An experiment in Amazon conservation faces economic reality


Environmental groups praised the plan as a novel way to slash greenhouse gases. In 2010, the United Nations thr...


Environmental groups praised the plan as a novel way to slash greenhouse gases. In 2010, the United Nations threw its support behind the project, setting up a trust fund to receive and manage donations. There were hopes that crowd-sourcing conservation might be a model for other developing nations.

But six years after its launch, those goals are proving elusive. The plan has raised less than 10 percent of the $3.6 billion it_s seeking. Ecuador_s government says it has received $116.7 million and has pledges for an additional $220 million _ some of it in non-cash cooperation. The United Nations trust fund has just $9.8 million in the bank.

The shortfall is driving speculation that Ecuador might be forced to drill for crude in the ITT oil block (short for Ishpingo, Tambococha, Tiputini), which it says holds 20 percent of the nation_s reserves.

_We want to keep 400_million tons of CO2 out of the atmosphere,_ President Rafael Correa told a crowd in April. _But if the international community doesn_t help share the responsibility, we have to make the best decision for the Ecuadorean people._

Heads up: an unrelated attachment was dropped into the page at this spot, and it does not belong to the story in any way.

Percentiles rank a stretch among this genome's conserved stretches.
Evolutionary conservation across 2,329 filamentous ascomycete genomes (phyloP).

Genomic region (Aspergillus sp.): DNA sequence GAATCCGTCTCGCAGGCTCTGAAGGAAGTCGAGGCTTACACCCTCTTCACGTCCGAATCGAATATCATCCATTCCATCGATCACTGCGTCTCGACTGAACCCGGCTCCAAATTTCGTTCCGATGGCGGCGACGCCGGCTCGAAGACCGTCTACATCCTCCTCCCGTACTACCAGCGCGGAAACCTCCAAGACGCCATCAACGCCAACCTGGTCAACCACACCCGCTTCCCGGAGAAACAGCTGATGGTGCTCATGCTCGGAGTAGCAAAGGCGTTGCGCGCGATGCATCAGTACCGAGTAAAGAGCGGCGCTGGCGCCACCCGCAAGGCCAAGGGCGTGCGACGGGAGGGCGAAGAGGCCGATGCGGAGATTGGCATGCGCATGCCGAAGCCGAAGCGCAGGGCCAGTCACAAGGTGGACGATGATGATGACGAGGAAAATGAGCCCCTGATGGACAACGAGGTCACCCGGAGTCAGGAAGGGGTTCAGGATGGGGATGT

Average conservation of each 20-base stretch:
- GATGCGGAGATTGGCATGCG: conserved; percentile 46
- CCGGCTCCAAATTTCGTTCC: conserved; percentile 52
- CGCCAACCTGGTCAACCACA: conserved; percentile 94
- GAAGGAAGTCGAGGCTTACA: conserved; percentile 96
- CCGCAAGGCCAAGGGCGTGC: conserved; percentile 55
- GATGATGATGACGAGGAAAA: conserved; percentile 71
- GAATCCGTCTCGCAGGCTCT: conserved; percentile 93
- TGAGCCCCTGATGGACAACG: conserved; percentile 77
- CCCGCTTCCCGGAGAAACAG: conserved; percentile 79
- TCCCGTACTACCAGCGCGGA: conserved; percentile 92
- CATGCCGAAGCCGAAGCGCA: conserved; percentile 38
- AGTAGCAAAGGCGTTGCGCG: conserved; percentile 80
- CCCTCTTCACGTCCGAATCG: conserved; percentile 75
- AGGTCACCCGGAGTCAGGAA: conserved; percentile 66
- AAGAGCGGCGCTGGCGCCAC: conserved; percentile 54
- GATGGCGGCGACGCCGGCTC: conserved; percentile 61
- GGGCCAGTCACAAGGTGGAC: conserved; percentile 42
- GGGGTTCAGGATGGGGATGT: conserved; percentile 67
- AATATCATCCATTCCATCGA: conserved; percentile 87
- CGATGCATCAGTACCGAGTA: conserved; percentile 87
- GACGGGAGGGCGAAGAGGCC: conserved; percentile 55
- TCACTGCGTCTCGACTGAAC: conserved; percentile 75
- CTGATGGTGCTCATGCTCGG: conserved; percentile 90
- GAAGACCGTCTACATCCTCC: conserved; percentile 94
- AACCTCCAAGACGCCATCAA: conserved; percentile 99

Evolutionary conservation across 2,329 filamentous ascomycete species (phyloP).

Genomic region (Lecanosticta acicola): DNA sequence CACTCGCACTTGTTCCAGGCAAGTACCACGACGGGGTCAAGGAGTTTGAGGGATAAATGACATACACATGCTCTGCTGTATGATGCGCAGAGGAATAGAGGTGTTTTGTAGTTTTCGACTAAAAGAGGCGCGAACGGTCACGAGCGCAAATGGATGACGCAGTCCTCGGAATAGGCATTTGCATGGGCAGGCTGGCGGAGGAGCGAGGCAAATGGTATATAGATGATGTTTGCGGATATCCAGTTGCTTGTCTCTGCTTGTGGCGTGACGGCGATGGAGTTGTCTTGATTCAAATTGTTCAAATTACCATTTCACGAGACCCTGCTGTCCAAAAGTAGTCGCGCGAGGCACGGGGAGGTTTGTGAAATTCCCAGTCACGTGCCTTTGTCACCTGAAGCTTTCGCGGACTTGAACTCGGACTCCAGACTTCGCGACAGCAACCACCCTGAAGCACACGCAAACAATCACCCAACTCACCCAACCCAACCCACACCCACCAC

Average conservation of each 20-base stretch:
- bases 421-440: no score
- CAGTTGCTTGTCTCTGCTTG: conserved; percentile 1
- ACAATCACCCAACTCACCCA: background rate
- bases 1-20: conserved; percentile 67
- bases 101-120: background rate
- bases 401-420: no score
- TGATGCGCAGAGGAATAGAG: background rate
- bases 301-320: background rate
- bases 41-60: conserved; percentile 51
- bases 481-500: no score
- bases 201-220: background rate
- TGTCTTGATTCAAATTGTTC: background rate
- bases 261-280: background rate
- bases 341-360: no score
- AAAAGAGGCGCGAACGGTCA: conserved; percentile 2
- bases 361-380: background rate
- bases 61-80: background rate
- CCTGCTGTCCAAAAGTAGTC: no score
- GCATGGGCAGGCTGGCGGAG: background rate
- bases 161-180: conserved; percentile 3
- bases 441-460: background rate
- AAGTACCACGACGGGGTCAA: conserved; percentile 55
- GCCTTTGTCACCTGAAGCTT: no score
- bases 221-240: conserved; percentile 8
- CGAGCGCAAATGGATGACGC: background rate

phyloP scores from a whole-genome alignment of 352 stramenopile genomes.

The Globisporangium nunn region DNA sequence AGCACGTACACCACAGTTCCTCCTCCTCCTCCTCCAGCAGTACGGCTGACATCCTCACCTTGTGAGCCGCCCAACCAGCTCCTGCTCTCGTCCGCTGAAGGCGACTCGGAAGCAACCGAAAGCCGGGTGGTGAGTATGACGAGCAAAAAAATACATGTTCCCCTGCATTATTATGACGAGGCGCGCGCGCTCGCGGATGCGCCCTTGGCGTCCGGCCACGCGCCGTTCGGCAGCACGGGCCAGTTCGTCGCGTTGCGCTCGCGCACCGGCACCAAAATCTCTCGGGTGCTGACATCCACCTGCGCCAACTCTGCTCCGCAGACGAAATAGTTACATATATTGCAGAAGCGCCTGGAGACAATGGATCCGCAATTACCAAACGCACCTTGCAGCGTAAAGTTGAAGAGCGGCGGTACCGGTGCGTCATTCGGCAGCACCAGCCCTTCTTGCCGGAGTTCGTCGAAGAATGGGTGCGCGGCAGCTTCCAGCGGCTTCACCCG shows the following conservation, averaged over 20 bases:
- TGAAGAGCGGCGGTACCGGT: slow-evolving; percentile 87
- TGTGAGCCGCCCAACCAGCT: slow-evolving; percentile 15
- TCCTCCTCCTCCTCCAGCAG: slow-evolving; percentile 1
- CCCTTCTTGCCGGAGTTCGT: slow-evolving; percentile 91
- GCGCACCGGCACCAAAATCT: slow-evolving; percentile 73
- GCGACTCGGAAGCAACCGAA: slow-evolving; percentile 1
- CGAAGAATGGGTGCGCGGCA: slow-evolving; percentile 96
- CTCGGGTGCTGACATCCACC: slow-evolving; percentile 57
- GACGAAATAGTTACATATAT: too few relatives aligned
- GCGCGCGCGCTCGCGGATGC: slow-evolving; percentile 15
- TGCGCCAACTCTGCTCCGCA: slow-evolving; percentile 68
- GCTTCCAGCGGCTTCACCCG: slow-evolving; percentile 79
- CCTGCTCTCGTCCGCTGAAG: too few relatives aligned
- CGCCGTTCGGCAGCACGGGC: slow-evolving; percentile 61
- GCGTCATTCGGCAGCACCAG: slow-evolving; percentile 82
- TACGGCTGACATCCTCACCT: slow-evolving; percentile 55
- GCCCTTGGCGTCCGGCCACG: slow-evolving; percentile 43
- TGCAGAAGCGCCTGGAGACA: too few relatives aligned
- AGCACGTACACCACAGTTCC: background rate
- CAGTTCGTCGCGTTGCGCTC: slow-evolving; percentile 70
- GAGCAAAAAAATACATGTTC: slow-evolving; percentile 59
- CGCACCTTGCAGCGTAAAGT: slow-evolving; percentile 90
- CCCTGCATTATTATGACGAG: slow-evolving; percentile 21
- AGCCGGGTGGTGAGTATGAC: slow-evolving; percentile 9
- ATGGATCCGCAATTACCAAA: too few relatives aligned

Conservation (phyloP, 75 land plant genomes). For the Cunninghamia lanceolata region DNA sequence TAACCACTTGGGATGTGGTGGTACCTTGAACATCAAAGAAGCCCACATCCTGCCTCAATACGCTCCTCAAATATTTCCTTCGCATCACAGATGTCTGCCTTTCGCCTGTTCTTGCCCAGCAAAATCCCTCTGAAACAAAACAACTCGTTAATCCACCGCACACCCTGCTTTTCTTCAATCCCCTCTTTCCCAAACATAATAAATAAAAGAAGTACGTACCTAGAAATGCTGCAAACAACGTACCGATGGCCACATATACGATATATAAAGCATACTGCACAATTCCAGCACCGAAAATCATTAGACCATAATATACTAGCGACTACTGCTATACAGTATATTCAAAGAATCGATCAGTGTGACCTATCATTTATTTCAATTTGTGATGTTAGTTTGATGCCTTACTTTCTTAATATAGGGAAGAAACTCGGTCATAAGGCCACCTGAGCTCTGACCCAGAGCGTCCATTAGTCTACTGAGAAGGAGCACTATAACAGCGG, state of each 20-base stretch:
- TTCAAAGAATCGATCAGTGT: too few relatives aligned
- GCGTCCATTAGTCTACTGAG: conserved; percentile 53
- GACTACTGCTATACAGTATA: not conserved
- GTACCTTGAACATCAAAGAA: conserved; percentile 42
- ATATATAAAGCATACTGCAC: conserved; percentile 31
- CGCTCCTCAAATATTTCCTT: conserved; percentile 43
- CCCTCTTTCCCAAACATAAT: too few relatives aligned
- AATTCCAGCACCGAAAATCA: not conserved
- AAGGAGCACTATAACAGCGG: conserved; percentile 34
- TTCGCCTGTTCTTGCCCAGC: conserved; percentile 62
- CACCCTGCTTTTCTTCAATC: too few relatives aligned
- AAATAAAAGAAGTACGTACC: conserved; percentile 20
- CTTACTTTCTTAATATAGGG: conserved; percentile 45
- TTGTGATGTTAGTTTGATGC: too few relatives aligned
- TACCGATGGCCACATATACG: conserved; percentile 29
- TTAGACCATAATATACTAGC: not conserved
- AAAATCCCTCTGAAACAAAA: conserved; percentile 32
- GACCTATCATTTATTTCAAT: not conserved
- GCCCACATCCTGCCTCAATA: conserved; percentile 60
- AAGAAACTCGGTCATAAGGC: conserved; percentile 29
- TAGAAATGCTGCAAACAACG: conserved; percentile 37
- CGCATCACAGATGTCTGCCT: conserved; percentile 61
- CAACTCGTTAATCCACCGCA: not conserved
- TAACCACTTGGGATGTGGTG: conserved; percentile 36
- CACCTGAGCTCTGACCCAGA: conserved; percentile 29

Correa and his cabinet held a meeting about the fate of the project in June and are expecting to meet again in coming weeks. Officials say drilling the ITT is on the table.

In the balance is one of the most biodiverse spots on the planet. The ITT block is among the most isolated areas of Yasun__ National Park, a 2.4 million-acre U.N. biosphere reserve, which holds about one-third of all of the Amazon_s amphibian species, even though it represents just a small fraction of the total area. In any given two-and-a-half acre plot of the Yasun__ _ roughly the size of a soccer pitch _ there are more species of trees than in the United States and Canada combined.

An entomologist from the Smithsonian Museum of Natural History told me that 85% of all the insects he collects in Yasuni are unknown to researchers.

Miami Herald

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